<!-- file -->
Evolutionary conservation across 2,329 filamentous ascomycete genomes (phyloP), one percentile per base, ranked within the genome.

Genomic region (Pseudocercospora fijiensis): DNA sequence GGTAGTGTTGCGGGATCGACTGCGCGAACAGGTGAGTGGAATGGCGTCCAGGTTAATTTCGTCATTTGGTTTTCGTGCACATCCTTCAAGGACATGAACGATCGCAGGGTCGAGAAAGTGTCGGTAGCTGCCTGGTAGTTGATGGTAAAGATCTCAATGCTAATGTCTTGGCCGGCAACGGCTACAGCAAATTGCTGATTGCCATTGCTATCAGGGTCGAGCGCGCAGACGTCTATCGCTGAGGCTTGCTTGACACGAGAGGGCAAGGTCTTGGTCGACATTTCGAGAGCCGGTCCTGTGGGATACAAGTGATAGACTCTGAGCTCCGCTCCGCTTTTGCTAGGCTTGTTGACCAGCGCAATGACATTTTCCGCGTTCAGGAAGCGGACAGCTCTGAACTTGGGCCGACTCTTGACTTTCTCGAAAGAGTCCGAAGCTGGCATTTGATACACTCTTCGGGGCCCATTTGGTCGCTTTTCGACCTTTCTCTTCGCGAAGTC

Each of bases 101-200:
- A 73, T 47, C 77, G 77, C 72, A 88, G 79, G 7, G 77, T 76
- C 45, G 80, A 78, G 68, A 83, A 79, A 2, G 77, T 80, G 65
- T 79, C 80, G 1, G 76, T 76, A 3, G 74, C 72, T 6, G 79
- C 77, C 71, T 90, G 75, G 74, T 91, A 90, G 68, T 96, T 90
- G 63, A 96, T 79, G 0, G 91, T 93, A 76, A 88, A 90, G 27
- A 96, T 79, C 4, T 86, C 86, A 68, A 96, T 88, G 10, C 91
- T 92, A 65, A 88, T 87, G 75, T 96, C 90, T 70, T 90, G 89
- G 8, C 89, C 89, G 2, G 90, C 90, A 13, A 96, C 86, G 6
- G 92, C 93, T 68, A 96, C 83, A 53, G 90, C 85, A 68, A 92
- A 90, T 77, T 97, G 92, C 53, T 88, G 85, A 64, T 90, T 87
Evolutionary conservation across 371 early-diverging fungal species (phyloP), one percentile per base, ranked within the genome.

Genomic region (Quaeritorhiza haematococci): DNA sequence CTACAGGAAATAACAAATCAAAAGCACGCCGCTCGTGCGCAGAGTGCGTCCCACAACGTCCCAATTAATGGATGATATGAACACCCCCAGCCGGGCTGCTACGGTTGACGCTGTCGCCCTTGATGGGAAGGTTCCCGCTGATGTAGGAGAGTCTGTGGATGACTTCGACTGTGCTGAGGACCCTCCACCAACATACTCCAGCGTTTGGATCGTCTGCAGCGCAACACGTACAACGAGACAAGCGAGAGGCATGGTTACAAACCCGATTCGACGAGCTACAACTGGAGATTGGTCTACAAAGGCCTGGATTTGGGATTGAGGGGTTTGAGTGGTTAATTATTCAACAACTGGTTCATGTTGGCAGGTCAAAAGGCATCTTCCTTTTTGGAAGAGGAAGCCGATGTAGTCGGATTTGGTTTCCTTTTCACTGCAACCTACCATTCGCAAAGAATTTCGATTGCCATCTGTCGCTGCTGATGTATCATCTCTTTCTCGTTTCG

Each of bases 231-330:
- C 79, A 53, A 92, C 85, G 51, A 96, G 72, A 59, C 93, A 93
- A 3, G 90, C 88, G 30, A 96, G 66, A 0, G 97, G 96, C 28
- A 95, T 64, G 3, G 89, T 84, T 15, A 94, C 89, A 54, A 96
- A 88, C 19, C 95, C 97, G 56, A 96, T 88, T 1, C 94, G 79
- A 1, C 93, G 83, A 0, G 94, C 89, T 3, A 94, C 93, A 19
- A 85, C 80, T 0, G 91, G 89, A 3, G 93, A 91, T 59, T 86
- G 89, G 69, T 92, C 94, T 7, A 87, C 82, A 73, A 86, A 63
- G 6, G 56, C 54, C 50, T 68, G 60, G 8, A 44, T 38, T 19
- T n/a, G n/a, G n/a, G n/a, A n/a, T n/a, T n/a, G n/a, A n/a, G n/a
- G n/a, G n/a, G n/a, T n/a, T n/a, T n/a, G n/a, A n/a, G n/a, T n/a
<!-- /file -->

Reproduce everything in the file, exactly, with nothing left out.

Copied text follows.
Evolutionary conservation across 2,329 filamentous ascomycete genomes (phyloP), one percentile per base, ranked within the genome.

Genomic region (Pseudocercospora fijiensis): DNA sequence GGTAGTGTTGCGGGATCGACTGCGCGAACAGGTGAGTGGAATGGCGTCCAGGTTAATTTCGTCATTTGGTTTTCGTGCACATCCTTCAAGGACATGAACGATCGCAGGGTCGAGAAAGTGTCGGTAGCTGCCTGGTAGTTGATGGTAAAGATCTCAATGCTAATGTCTTGGCCGGCAACGGCTACAGCAAATTGCTGATTGCCATTGCTATCAGGGTCGAGCGCGCAGACGTCTATCGCTGAGGCTTGCTTGACACGAGAGGGCAAGGTCTTGGTCGACATTTCGAGAGCCGGTCCTGTGGGATACAAGTGATAGACTCTGAGCTCCGCTCCGCTTTTGCTAGGCTTGTTGACCAGCGCAATGACATTTTCCGCGTTCAGGAAGCGGACAGCTCTGAACTTGGGCCGACTCTTGACTTTCTCGAAAGAGTCCGAAGCTGGCATTTGATACACTCTTCGGGGCCCATTTGGTCGCTTTTCGACCTTTCTCTTCGCGAAGTC

Each of bases 101-200:
- A 73, T 47, C 77, G 77, C 72, A 88, G 79, G 7, G 77, T 76
- C 45, G 80, A 78, G 68, A 83, A 79, A 2, G 77, T 80, G 65
- T 79, C 80, G 1, G 76, T 76, A 3, G 74, C 72, T 6, G 79
- C 77, C 71, T 90, G 75, G 74, T 91, A 90, G 68, T 96, T 90
- G 63, A 96, T 79, G 0, G 91, T 93, A 76, A 88, A 90, G 27
- A 96, T 79, C 4, T 86, C 86, A 68, A 96, T 88, G 10, C 91
- T 92, A 65, A 88, T 87, G 75, T 96, C 90, T 70, T 90, G 89
- G 8, C 89, C 89, G 2, G 90, C 90, A 13, A 96, C 86, G 6
- G 92, C 93, T 68, A 96, C 83, A 53, G 90, C 85, A 68, A 92
- A 90, T 77, T 97, G 92, C 53, T 88, G 85, A 64, T 90, T 87
Evolutionary conservation across 371 early-diverging fungal species (phyloP), one percentile per base, ranked within the genome.

Genomic region (Quaeritorhiza haematococci): DNA sequence CTACAGGAAATAACAAATCAAAAGCACGCCGCTCGTGCGCAGAGTGCGTCCCACAACGTCCCAATTAATGGATGATATGAACACCCCCAGCCGGGCTGCTACGGTTGACGCTGTCGCCCTTGATGGGAAGGTTCCCGCTGATGTAGGAGAGTCTGTGGATGACTTCGACTGTGCTGAGGACCCTCCACCAACATACTCCAGCGTTTGGATCGTCTGCAGCGCAACACGTACAACGAGACAAGCGAGAGGCATGGTTACAAACCCGATTCGACGAGCTACAACTGGAGATTGGTCTACAAAGGCCTGGATTTGGGATTGAGGGGTTTGAGTGGTTAATTATTCAACAACTGGTTCATGTTGGCAGGTCAAAAGGCATCTTCCTTTTTGGAAGAGGAAGCCGATGTAGTCGGATTTGGTTTCCTTTTCACTGCAACCTACCATTCGCAAAGAATTTCGATTGCCATCTGTCGCTGCTGATGTATCATCTCTTTCTCGTTTCG

Each of bases 231-330:
- C 79, A 53, A 92, C 85, G 51, A 96, G 72, A 59, C 93, A 93
- A 3, G 90, C 88, G 30, A 96, G 66, A 0, G 97, G 96, C 28
- A 95, T 64, G 3, G 89, T 84, T 15, A 94, C 89, A 54, A 96
- A 88, C 19, C 95, C 97, G 56, A 96, T 88, T 1, C 94, G 79
- A 1, C 93, G 83, A 0, G 94, C 89, T 3, A 94, C 93, A 19
- A 85, C 80, T 0, G 91, G 89, A 3, G 93, A 91, T 59, T 86
- G 89, G 69, T 92, C 94, T 7, A 87, C 82, A 73, A 86, A 63
- G 6, G 56, C 54, C 50, T 68, G 60, G 8, A 44, T 38, T 19
- T n/a, G n/a, G n/a, G n/a, A n/a, T n/a, T n/a, G n/a, A n/a, G n/a
- G n/a, G n/a, G n/a, T n/a, T n/a, T n/a, G n/a, A n/a, G n/a, T n/a